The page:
EC bureaucrats may force Harley-Davidson off the road

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The Independent Online
Bikers who fantasise about roaring along the road astride the ultimate dream machine - a gleaming Harley-Davidson - may soon have their hopes dashed by an EC directive on noise restrictions, writes Jason Bennetto.

From next October, motorcycles over 175cc will have to reduce their noise level from 82 to 80 decibels. Manufacturers who have already muffled the exhaust systems of their air- cooled models say the only way to cut noise levels further is to use liquid-cooled engines.

Some - including Harley-Davidson - believe the addition of a radiator and cooling pipes will tarnish the image of their machines, and are threatening to withdraw from the European market. Martin Ginns, technical representative of Harley-Davidson UK, said: 'We would need to produce such a hideous exhaust system that would destroy the bike's image - it would be a disaster.'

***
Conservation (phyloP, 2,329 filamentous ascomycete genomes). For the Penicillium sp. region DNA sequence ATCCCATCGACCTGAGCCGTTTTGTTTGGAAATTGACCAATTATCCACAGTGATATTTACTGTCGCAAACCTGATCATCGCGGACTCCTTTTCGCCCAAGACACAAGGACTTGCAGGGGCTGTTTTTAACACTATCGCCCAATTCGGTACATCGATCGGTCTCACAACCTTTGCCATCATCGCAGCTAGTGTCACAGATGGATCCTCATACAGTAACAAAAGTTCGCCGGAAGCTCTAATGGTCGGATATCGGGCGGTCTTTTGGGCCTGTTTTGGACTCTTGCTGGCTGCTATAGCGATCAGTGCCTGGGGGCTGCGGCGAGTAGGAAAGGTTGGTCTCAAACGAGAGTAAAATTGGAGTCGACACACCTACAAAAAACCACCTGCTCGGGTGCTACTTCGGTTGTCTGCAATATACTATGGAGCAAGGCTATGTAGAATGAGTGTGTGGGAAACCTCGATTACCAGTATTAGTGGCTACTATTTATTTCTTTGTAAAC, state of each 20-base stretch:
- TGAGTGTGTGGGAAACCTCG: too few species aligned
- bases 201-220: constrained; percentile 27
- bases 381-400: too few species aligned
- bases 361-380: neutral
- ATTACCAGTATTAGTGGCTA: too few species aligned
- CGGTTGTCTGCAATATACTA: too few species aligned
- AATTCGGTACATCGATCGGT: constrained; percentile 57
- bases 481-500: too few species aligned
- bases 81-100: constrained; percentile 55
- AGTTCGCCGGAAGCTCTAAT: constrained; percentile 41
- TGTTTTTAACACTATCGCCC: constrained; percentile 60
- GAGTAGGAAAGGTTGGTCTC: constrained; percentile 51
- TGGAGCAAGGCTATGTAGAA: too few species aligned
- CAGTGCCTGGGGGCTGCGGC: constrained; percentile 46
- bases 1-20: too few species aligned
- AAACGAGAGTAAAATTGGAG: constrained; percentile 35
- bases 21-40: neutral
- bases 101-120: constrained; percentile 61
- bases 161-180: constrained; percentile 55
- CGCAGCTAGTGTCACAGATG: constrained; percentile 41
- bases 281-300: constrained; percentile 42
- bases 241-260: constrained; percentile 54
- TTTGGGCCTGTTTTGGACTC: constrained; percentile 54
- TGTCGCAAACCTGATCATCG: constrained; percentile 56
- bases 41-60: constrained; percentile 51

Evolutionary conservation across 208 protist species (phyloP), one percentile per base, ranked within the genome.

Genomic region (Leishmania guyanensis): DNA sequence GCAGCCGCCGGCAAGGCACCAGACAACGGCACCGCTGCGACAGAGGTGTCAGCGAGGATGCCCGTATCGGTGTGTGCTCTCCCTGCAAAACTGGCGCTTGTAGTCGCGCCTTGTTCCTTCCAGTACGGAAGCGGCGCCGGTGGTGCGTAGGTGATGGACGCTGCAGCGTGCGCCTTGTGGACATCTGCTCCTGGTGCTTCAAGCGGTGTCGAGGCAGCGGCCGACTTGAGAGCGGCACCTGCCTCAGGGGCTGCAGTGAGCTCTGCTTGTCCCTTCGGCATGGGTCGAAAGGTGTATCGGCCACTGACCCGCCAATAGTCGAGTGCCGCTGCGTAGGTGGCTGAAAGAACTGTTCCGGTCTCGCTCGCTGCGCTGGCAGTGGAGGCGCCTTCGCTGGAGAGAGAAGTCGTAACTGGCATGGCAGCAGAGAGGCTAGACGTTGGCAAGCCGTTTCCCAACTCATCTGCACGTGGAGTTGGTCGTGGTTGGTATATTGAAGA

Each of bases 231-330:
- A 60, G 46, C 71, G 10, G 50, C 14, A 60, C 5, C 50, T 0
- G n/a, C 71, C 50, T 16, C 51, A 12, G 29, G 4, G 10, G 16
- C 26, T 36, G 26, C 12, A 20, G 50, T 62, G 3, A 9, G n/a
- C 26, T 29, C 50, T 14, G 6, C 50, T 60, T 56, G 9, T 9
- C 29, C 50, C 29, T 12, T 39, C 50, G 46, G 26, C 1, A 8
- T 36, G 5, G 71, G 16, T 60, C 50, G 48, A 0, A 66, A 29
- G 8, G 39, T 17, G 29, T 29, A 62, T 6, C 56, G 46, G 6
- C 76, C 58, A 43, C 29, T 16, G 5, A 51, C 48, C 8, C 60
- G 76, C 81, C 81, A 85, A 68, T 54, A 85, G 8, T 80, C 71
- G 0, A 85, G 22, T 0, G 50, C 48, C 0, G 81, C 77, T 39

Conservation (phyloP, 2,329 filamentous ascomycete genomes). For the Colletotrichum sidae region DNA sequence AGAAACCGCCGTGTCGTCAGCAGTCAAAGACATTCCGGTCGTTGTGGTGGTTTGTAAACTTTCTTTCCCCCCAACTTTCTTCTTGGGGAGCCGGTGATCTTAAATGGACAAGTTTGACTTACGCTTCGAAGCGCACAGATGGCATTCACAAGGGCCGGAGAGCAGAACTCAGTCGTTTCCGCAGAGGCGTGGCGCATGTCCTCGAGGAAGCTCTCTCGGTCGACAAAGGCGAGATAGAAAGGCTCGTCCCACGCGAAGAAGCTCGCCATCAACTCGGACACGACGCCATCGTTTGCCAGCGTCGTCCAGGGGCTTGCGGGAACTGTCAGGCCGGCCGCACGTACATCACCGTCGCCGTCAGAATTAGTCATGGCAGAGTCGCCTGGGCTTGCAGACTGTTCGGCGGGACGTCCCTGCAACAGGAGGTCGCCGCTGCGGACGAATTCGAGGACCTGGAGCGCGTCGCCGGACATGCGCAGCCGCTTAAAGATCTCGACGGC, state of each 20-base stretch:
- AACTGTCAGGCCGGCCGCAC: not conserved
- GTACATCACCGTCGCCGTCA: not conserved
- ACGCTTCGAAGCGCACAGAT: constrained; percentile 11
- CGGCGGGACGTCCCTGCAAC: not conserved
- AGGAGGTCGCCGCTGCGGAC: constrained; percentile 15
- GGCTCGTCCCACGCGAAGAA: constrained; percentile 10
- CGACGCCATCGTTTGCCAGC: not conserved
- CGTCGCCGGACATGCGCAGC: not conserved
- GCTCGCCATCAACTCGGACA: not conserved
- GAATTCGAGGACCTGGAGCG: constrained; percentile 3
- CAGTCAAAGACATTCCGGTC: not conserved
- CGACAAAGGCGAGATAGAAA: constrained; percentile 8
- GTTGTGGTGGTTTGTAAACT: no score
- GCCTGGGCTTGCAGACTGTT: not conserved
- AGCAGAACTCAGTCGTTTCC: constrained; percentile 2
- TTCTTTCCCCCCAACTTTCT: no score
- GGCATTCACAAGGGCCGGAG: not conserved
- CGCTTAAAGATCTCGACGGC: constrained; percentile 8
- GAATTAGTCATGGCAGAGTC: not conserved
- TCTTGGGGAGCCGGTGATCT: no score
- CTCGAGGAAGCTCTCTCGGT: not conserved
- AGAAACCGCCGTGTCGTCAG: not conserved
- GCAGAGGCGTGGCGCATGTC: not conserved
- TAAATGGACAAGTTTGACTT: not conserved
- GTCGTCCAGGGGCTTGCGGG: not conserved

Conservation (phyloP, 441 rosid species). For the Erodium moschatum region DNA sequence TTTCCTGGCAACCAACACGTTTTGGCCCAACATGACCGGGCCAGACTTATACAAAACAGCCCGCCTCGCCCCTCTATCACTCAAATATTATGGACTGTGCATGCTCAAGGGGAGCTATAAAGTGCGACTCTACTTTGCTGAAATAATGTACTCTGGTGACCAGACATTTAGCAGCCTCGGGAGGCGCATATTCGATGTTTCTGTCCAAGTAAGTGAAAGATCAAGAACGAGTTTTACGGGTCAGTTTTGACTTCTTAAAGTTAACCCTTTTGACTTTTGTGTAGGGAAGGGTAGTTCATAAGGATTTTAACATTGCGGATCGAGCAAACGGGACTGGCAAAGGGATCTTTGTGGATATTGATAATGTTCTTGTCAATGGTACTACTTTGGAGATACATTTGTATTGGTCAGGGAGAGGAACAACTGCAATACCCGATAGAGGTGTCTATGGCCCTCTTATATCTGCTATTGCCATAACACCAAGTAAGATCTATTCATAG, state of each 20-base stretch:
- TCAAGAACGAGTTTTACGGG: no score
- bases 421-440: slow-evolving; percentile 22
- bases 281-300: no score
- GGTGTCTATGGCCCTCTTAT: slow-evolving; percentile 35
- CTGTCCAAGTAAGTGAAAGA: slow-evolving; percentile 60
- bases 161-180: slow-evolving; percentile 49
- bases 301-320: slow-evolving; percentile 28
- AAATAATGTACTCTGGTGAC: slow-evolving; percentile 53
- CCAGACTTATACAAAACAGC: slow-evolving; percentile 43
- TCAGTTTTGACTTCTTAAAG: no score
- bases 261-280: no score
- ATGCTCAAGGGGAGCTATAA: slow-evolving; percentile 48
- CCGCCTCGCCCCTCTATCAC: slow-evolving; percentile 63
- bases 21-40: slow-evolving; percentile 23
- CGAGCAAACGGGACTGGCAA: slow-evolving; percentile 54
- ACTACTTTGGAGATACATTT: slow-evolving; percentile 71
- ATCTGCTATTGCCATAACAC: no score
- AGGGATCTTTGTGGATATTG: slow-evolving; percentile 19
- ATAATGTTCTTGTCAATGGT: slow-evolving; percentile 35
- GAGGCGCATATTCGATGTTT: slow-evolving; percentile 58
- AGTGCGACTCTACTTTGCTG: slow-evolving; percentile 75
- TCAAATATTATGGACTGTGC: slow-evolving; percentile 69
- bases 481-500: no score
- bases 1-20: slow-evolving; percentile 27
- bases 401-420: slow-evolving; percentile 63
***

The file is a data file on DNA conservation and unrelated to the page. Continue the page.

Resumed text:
The threat comes as Harley-Davidsons are enjoying a boom in Britain. UK sales have risen from about 50 a year in the early 1980s to 2,000 last year. For yuppie riders, known in the United States as RUBs - rich urban bikers - the appeal of nostalgia and style is a powerful attraction. Famous owners willing to pay up to pounds 12,000 for a bike include Peter de Savary, Arnold Schwarzenegger, Micky Rourke, and until recently Viscount Linley.

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